The faculty, as teachers, are the frontline where in a private school—with all its various supporting components—has its most important interface with students. No other group of people in the entire school community—administrators, staff, board, parents—has as much daily contact as the teachers. Teachers—as coaches, advisors, mentors (and house parents, in boarding schools)—are the frontline where the school engages its students with its athletic, extracurricular, social and moral/ethical/character curricula.[i]
Research has shown that the faculty is the critical school component not only in student achievement, but also in student satisfaction and enthusiasm. Studying countries such as China, Finland, Canada, and Singapore, Marc Tucker, president of the National Center on Education and the Economy, has indicated that industrialized countries are in broad agreement on the key role teachers play in student achievement.[ii] Based on its research, Independent School Management (ISM) states the categorical importance of faculty to a school’s mission accomplishment: “…there is no more pivotal, important task than ensuring your school hires mission-appropriate faculty.”[iii] The dean of faculty, or principal in a public school, is the critical administrator in hiring and retaining these teachers, the frontline “service providers” of the school’s product.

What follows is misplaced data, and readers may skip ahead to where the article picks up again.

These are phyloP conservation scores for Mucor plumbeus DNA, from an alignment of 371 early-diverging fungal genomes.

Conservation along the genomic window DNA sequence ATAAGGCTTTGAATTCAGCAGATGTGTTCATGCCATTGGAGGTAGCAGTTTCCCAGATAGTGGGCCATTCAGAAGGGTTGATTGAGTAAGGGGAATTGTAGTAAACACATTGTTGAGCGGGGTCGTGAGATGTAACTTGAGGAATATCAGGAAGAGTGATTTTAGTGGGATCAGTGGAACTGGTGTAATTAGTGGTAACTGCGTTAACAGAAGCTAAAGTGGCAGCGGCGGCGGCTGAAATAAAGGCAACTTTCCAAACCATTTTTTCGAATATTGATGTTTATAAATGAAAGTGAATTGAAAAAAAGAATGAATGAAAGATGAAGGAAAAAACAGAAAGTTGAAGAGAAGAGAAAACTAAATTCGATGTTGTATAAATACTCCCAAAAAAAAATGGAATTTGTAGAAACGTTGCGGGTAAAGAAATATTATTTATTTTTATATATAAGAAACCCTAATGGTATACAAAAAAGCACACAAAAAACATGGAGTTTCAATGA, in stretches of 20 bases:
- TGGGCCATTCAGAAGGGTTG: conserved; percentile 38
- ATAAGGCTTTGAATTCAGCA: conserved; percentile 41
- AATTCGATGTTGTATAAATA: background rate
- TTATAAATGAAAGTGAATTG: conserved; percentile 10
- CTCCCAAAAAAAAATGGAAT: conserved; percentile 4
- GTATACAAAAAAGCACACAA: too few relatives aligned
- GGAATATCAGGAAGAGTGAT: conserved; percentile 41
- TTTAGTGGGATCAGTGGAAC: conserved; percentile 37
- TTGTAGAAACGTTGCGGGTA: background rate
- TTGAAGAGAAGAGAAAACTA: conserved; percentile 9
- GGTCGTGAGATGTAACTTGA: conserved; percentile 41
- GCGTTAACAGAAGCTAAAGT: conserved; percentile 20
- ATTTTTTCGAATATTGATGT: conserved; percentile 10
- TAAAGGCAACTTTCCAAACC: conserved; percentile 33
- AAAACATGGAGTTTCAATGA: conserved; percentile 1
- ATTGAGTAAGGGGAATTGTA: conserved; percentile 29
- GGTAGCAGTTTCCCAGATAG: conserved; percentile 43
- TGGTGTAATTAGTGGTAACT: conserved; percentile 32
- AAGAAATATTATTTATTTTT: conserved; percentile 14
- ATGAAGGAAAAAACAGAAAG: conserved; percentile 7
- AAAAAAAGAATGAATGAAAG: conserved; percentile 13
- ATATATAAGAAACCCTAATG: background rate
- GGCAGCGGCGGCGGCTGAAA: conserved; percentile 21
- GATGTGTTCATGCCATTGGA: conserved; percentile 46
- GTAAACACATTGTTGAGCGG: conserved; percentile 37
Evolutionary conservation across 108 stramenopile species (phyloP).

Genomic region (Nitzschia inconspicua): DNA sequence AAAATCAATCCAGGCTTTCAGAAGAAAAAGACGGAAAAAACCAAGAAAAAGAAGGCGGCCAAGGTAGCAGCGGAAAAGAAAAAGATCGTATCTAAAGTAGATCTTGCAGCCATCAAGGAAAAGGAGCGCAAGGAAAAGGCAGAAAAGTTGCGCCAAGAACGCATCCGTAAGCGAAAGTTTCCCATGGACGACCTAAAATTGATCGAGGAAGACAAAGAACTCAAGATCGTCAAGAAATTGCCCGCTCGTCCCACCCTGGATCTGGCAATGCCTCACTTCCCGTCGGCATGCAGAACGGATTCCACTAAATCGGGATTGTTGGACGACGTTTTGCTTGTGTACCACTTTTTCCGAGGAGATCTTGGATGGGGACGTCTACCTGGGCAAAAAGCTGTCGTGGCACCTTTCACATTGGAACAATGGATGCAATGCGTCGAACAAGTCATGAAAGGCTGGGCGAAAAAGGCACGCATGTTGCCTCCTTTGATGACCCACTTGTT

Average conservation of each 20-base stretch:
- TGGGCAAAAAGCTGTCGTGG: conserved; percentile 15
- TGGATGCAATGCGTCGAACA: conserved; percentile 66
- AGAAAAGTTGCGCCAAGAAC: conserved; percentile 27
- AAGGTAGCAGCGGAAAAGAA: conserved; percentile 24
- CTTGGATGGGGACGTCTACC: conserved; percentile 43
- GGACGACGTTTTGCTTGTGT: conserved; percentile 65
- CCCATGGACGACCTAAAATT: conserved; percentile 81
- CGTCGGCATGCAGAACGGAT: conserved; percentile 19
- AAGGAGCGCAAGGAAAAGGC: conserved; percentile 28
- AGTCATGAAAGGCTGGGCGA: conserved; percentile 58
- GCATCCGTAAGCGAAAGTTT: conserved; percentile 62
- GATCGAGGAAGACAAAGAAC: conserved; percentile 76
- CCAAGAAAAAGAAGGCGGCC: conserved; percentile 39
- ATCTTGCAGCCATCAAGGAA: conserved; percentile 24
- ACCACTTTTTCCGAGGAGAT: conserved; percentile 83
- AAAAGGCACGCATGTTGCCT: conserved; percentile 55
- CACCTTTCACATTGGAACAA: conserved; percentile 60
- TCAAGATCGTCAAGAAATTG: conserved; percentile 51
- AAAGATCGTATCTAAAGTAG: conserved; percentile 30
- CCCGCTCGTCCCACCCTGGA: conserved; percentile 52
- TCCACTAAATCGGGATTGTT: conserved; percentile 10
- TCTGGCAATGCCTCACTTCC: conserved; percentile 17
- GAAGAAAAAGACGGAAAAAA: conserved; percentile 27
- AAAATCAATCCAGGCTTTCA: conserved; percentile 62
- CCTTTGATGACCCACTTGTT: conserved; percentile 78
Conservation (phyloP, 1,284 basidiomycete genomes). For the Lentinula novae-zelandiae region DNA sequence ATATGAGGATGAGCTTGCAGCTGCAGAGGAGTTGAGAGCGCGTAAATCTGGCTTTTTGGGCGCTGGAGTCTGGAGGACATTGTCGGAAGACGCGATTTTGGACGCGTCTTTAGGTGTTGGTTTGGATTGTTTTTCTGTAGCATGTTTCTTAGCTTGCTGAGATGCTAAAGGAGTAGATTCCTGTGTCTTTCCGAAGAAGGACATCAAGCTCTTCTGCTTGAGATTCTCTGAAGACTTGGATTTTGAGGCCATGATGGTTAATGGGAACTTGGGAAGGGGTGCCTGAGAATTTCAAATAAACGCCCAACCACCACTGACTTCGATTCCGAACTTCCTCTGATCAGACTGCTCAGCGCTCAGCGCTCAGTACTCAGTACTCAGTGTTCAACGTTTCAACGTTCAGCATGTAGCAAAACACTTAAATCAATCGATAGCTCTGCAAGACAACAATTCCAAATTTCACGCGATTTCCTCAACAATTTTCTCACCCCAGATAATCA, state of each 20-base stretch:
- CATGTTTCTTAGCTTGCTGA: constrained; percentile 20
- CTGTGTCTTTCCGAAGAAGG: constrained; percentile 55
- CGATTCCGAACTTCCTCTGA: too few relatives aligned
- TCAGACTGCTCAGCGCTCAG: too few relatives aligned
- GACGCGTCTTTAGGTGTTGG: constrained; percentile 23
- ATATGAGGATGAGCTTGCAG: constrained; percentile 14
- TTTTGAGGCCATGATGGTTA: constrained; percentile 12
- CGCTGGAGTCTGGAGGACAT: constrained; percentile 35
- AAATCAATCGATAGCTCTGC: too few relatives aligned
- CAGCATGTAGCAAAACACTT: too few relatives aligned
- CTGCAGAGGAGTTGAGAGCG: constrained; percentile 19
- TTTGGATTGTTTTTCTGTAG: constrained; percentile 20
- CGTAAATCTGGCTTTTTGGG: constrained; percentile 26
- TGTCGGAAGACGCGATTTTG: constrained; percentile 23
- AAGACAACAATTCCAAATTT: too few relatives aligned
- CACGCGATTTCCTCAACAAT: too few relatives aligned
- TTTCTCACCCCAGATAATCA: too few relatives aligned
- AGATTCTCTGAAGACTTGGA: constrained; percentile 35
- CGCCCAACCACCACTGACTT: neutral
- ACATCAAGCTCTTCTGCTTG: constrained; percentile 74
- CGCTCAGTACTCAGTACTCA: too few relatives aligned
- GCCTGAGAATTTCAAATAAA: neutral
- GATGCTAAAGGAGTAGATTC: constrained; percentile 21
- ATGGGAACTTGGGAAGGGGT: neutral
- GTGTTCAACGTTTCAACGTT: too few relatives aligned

[i] Independent School Management (ISM) uses the metaphor of the teacher as “the linchpin to student success.” “The 21st Century School: Teaching Time,” ISM, Ideas & Perspectives, Vol. 34, No. 13.
[ii] “Teacher Quality: What’s Wrong with U.S. Strategy?” Educational Leadership, Dec 2011-Jan 2012, 42. See also Bess Keller, “Teachers Seen as Making Difference in World’s Top Schools,” Education Week, November 7, 2007, p. 8. For a study of 800 pairs of twins that demonstrated the importance of good teachers, see Debra Viadero, “Twin Study Bolsters Arguments for Value of Good Teachers,” Education Week, April 28, 2010, p. 8. David Bouton, principal of Trinity High School, PA, maintains “a good school is one that finds ways to unlock the change agent within teachers—so that they, in turn, can unlock the potential within every student.” “The Key to Unlocking Student Potential: A Collaborative Learning Model,” Independent School, Fall 2011, p. 58.
[iii] “Characteristics of Professional Excellence: Faculty Interviews,” ISM, Ideas & Perspectives, Vol. 33, No. 10, August 11, 2008, 41. A study involving 2.5 million students over 20 years showed that teachers who helped raise their students’ standardized test scores appeared to have positive, longer term effects in other areas of the students’ lives. See Annie Lowrey, “Big Study Links Good Teachers to Lasting Gain,” The New York Times, January 6, 2012.